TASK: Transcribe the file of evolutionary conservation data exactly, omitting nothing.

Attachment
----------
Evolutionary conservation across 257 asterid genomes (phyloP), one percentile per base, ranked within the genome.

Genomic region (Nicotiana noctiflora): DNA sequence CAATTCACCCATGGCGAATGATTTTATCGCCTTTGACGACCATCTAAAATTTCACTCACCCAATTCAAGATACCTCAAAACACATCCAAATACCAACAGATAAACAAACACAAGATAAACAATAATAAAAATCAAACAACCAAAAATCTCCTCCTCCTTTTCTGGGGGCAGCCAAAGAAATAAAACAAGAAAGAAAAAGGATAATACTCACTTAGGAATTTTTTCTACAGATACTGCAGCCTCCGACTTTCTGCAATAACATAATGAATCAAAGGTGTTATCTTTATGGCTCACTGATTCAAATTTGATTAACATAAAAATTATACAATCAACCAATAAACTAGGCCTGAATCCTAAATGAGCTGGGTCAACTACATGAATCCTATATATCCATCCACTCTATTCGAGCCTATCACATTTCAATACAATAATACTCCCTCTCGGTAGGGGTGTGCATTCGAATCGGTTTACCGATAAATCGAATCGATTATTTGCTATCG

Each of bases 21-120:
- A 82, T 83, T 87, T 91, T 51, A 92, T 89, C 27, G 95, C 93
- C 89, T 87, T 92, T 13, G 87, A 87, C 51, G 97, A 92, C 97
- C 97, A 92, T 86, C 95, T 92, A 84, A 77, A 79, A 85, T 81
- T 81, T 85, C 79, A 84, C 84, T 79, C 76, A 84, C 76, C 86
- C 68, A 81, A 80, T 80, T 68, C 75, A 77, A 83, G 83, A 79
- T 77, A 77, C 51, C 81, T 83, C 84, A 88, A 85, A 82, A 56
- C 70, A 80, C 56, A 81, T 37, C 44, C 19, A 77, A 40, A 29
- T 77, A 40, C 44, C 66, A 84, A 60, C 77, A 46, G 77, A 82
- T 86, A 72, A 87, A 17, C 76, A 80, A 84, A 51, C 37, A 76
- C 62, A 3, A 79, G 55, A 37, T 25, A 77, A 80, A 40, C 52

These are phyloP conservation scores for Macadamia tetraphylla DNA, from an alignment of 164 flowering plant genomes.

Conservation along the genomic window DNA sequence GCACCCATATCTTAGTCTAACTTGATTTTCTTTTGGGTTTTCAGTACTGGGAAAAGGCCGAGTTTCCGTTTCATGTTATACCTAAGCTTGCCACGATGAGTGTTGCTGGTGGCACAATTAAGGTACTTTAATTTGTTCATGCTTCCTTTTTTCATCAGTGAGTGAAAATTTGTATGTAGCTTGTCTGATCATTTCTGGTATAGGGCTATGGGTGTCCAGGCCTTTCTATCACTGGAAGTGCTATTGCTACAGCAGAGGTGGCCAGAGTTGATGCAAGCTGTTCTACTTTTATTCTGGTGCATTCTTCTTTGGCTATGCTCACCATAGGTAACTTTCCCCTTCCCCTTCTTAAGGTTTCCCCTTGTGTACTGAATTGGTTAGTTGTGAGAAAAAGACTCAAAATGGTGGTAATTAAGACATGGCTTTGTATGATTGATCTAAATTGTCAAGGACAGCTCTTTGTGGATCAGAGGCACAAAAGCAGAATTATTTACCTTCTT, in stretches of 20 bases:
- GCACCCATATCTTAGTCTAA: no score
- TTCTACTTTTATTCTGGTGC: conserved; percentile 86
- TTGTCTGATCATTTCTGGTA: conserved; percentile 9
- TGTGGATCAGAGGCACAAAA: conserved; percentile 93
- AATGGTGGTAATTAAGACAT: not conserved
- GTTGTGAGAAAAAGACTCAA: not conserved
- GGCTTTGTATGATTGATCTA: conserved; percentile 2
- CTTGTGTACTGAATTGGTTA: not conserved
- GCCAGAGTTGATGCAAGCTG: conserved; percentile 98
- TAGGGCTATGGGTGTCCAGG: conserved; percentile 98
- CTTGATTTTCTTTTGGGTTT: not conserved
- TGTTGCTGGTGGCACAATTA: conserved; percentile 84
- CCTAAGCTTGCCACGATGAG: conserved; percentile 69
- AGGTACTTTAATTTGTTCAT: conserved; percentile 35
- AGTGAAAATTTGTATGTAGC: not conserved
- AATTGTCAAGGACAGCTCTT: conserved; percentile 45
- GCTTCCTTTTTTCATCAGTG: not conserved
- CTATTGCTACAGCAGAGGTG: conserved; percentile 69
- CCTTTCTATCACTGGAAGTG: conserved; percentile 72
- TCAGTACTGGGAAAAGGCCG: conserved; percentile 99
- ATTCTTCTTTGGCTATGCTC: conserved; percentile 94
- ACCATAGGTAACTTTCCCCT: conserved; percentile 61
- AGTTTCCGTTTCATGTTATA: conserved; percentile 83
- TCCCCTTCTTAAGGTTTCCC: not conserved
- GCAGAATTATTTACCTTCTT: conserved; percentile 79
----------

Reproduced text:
Evolutionary conservation across 257 asterid genomes (phyloP), one percentile per base, ranked within the genome.

Genomic region (Nicotiana noctiflora): DNA sequence CAATTCACCCATGGCGAATGATTTTATCGCCTTTGACGACCATCTAAAATTTCACTCACCCAATTCAAGATACCTCAAAACACATCCAAATACCAACAGATAAACAAACACAAGATAAACAATAATAAAAATCAAACAACCAAAAATCTCCTCCTCCTTTTCTGGGGGCAGCCAAAGAAATAAAACAAGAAAGAAAAAGGATAATACTCACTTAGGAATTTTTTCTACAGATACTGCAGCCTCCGACTTTCTGCAATAACATAATGAATCAAAGGTGTTATCTTTATGGCTCACTGATTCAAATTTGATTAACATAAAAATTATACAATCAACCAATAAACTAGGCCTGAATCCTAAATGAGCTGGGTCAACTACATGAATCCTATATATCCATCCACTCTATTCGAGCCTATCACATTTCAATACAATAATACTCCCTCTCGGTAGGGGTGTGCATTCGAATCGGTTTACCGATAAATCGAATCGATTATTTGCTATCG

Each of bases 21-120:
- A 82, T 83, T 87, T 91, T 51, A 92, T 89, C 27, G 95, C 93
- C 89, T 87, T 92, T 13, G 87, A 87, C 51, G 97, A 92, C 97
- C 97, A 92, T 86, C 95, T 92, A 84, A 77, A 79, A 85, T 81
- T 81, T 85, C 79, A 84, C 84, T 79, C 76, A 84, C 76, C 86
- C 68, A 81, A 80, T 80, T 68, C 75, A 77, A 83, G 83, A 79
- T 77, A 77, C 51, C 81, T 83, C 84, A 88, A 85, A 82, A 56
- C 70, A 80, C 56, A 81, T 37, C 44, C 19, A 77, A 40, A 29
- T 77, A 40, C 44, C 66, A 84, A 60, C 77, A 46, G 77, A 82
- T 86, A 72, A 87, A 17, C 76, A 80, A 84, A 51, C 37, A 76
- C 62, A 3, A 79, G 55, A 37, T 25, A 77, A 80, A 40, C 52

These are phyloP conservation scores for Macadamia tetraphylla DNA, from an alignment of 164 flowering plant genomes.

Conservation along the genomic window DNA sequence GCACCCATATCTTAGTCTAACTTGATTTTCTTTTGGGTTTTCAGTACTGGGAAAAGGCCGAGTTTCCGTTTCATGTTATACCTAAGCTTGCCACGATGAGTGTTGCTGGTGGCACAATTAAGGTACTTTAATTTGTTCATGCTTCCTTTTTTCATCAGTGAGTGAAAATTTGTATGTAGCTTGTCTGATCATTTCTGGTATAGGGCTATGGGTGTCCAGGCCTTTCTATCACTGGAAGTGCTATTGCTACAGCAGAGGTGGCCAGAGTTGATGCAAGCTGTTCTACTTTTATTCTGGTGCATTCTTCTTTGGCTATGCTCACCATAGGTAACTTTCCCCTTCCCCTTCTTAAGGTTTCCCCTTGTGTACTGAATTGGTTAGTTGTGAGAAAAAGACTCAAAATGGTGGTAATTAAGACATGGCTTTGTATGATTGATCTAAATTGTCAAGGACAGCTCTTTGTGGATCAGAGGCACAAAAGCAGAATTATTTACCTTCTT, in stretches of 20 bases:
- GCACCCATATCTTAGTCTAA: no score
- TTCTACTTTTATTCTGGTGC: conserved; percentile 86
- TTGTCTGATCATTTCTGGTA: conserved; percentile 9
- TGTGGATCAGAGGCACAAAA: conserved; percentile 93
- AATGGTGGTAATTAAGACAT: not conserved
- GTTGTGAGAAAAAGACTCAA: not conserved
- GGCTTTGTATGATTGATCTA: conserved; percentile 2
- CTTGTGTACTGAATTGGTTA: not conserved
- GCCAGAGTTGATGCAAGCTG: conserved; percentile 98
- TAGGGCTATGGGTGTCCAGG: conserved; percentile 98
- CTTGATTTTCTTTTGGGTTT: not conserved
- TGTTGCTGGTGGCACAATTA: conserved; percentile 84
- CCTAAGCTTGCCACGATGAG: conserved; percentile 69
- AGGTACTTTAATTTGTTCAT: conserved; percentile 35
- AGTGAAAATTTGTATGTAGC: not conserved
- AATTGTCAAGGACAGCTCTT: conserved; percentile 45
- GCTTCCTTTTTTCATCAGTG: not conserved
- CTATTGCTACAGCAGAGGTG: conserved; percentile 69
- CCTTTCTATCACTGGAAGTG: conserved; percentile 72
- TCAGTACTGGGAAAAGGCCG: conserved; percentile 99
- ATTCTTCTTTGGCTATGCTC: conserved; percentile 94
- ACCATAGGTAACTTTCCCCT: conserved; percentile 61
- AGTTTCCGTTTCATGTTATA: conserved; percentile 83
- TCCCCTTCTTAAGGTTTCCC: not conserved
- GCAGAATTATTTACCTTCTT: conserved; percentile 79